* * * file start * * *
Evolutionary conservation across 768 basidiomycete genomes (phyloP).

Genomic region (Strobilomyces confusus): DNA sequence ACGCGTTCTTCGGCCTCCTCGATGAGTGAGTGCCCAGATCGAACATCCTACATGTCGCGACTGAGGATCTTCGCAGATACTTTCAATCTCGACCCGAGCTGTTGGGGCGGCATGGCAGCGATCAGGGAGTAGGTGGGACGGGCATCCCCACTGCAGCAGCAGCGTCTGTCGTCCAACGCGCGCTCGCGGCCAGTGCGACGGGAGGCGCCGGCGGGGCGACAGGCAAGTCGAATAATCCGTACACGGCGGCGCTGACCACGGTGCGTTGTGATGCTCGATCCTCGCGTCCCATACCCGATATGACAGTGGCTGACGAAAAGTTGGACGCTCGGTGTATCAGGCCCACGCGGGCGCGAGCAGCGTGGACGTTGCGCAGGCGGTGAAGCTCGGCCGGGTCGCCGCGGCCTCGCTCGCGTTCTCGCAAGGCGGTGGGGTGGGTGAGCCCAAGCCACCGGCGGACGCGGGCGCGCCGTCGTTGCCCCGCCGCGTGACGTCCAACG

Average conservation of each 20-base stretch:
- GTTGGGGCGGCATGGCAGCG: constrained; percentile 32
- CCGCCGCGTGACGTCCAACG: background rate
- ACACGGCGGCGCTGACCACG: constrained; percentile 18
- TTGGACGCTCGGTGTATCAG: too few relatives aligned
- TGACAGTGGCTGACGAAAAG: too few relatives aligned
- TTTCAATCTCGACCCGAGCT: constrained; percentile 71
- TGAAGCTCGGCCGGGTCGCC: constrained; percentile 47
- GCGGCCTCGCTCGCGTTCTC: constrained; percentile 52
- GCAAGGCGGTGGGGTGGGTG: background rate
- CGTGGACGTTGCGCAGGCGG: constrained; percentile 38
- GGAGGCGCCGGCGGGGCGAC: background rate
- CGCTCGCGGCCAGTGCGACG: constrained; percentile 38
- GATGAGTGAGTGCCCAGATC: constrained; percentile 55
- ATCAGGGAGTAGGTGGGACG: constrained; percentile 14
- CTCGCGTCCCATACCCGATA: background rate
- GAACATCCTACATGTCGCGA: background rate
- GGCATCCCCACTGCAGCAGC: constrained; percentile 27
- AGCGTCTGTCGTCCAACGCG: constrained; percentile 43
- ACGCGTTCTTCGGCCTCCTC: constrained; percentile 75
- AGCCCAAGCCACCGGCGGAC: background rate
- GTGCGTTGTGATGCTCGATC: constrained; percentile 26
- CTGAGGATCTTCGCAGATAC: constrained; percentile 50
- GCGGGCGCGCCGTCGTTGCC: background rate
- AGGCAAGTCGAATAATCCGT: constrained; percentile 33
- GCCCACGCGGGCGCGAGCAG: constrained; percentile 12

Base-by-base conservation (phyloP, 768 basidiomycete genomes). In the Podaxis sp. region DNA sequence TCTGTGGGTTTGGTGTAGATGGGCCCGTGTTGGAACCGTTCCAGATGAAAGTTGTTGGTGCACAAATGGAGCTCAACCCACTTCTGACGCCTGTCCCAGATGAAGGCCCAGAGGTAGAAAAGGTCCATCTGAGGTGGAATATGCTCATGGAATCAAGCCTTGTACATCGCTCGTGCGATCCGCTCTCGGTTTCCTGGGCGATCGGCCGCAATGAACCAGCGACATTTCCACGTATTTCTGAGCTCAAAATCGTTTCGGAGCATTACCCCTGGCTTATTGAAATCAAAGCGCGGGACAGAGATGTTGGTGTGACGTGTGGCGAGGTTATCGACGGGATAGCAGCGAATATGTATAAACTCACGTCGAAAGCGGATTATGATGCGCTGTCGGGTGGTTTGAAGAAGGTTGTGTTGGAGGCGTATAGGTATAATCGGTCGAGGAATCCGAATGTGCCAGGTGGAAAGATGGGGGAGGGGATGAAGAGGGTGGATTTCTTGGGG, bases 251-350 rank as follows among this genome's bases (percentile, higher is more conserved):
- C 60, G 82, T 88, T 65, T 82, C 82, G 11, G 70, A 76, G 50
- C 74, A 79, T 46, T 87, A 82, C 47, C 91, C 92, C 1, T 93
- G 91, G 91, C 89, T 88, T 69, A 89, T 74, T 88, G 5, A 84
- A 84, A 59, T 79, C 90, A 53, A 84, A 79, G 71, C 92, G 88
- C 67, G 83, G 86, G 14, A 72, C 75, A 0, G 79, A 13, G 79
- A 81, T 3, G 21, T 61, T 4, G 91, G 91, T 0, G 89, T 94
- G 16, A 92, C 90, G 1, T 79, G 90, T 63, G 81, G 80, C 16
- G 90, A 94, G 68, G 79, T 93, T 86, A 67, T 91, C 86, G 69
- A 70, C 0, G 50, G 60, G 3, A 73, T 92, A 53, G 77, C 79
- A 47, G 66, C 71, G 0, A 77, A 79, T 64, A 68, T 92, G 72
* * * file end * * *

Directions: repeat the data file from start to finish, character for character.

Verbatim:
Evolutionary conservation across 768 basidiomycete genomes (phyloP).

Genomic region (Strobilomyces confusus): DNA sequence ACGCGTTCTTCGGCCTCCTCGATGAGTGAGTGCCCAGATCGAACATCCTACATGTCGCGACTGAGGATCTTCGCAGATACTTTCAATCTCGACCCGAGCTGTTGGGGCGGCATGGCAGCGATCAGGGAGTAGGTGGGACGGGCATCCCCACTGCAGCAGCAGCGTCTGTCGTCCAACGCGCGCTCGCGGCCAGTGCGACGGGAGGCGCCGGCGGGGCGACAGGCAAGTCGAATAATCCGTACACGGCGGCGCTGACCACGGTGCGTTGTGATGCTCGATCCTCGCGTCCCATACCCGATATGACAGTGGCTGACGAAAAGTTGGACGCTCGGTGTATCAGGCCCACGCGGGCGCGAGCAGCGTGGACGTTGCGCAGGCGGTGAAGCTCGGCCGGGTCGCCGCGGCCTCGCTCGCGTTCTCGCAAGGCGGTGGGGTGGGTGAGCCCAAGCCACCGGCGGACGCGGGCGCGCCGTCGTTGCCCCGCCGCGTGACGTCCAACG

Average conservation of each 20-base stretch:
- GTTGGGGCGGCATGGCAGCG: constrained; percentile 32
- CCGCCGCGTGACGTCCAACG: background rate
- ACACGGCGGCGCTGACCACG: constrained; percentile 18
- TTGGACGCTCGGTGTATCAG: too few relatives aligned
- TGACAGTGGCTGACGAAAAG: too few relatives aligned
- TTTCAATCTCGACCCGAGCT: constrained; percentile 71
- TGAAGCTCGGCCGGGTCGCC: constrained; percentile 47
- GCGGCCTCGCTCGCGTTCTC: constrained; percentile 52
- GCAAGGCGGTGGGGTGGGTG: background rate
- CGTGGACGTTGCGCAGGCGG: constrained; percentile 38
- GGAGGCGCCGGCGGGGCGAC: background rate
- CGCTCGCGGCCAGTGCGACG: constrained; percentile 38
- GATGAGTGAGTGCCCAGATC: constrained; percentile 55
- ATCAGGGAGTAGGTGGGACG: constrained; percentile 14
- CTCGCGTCCCATACCCGATA: background rate
- GAACATCCTACATGTCGCGA: background rate
- GGCATCCCCACTGCAGCAGC: constrained; percentile 27
- AGCGTCTGTCGTCCAACGCG: constrained; percentile 43
- ACGCGTTCTTCGGCCTCCTC: constrained; percentile 75
- AGCCCAAGCCACCGGCGGAC: background rate
- GTGCGTTGTGATGCTCGATC: constrained; percentile 26
- CTGAGGATCTTCGCAGATAC: constrained; percentile 50
- GCGGGCGCGCCGTCGTTGCC: background rate
- AGGCAAGTCGAATAATCCGT: constrained; percentile 33
- GCCCACGCGGGCGCGAGCAG: constrained; percentile 12

Base-by-base conservation (phyloP, 768 basidiomycete genomes). In the Podaxis sp. region DNA sequence TCTGTGGGTTTGGTGTAGATGGGCCCGTGTTGGAACCGTTCCAGATGAAAGTTGTTGGTGCACAAATGGAGCTCAACCCACTTCTGACGCCTGTCCCAGATGAAGGCCCAGAGGTAGAAAAGGTCCATCTGAGGTGGAATATGCTCATGGAATCAAGCCTTGTACATCGCTCGTGCGATCCGCTCTCGGTTTCCTGGGCGATCGGCCGCAATGAACCAGCGACATTTCCACGTATTTCTGAGCTCAAAATCGTTTCGGAGCATTACCCCTGGCTTATTGAAATCAAAGCGCGGGACAGAGATGTTGGTGTGACGTGTGGCGAGGTTATCGACGGGATAGCAGCGAATATGTATAAACTCACGTCGAAAGCGGATTATGATGCGCTGTCGGGTGGTTTGAAGAAGGTTGTGTTGGAGGCGTATAGGTATAATCGGTCGAGGAATCCGAATGTGCCAGGTGGAAAGATGGGGGAGGGGATGAAGAGGGTGGATTTCTTGGGG, bases 251-350 rank as follows among this genome's bases (percentile, higher is more conserved):
- C 60, G 82, T 88, T 65, T 82, C 82, G 11, G 70, A 76, G 50
- C 74, A 79, T 46, T 87, A 82, C 47, C 91, C 92, C 1, T 93
- G 91, G 91, C 89, T 88, T 69, A 89, T 74, T 88, G 5, A 84
- A 84, A 59, T 79, C 90, A 53, A 84, A 79, G 71, C 92, G 88
- C 67, G 83, G 86, G 14, A 72, C 75, A 0, G 79, A 13, G 79
- A 81, T 3, G 21, T 61, T 4, G 91, G 91, T 0, G 89, T 94
- G 16, A 92, C 90, G 1, T 79, G 90, T 63, G 81, G 80, C 16
- G 90, A 94, G 68, G 79, T 93, T 86, A 67, T 91, C 86, G 69
- A 70, C 0, G 50, G 60, G 3, A 73, T 92, A 53, G 77, C 79
- A 47, G 66, C 71, G 0, A 77, A 79, T 64, A 68, T 92, G 72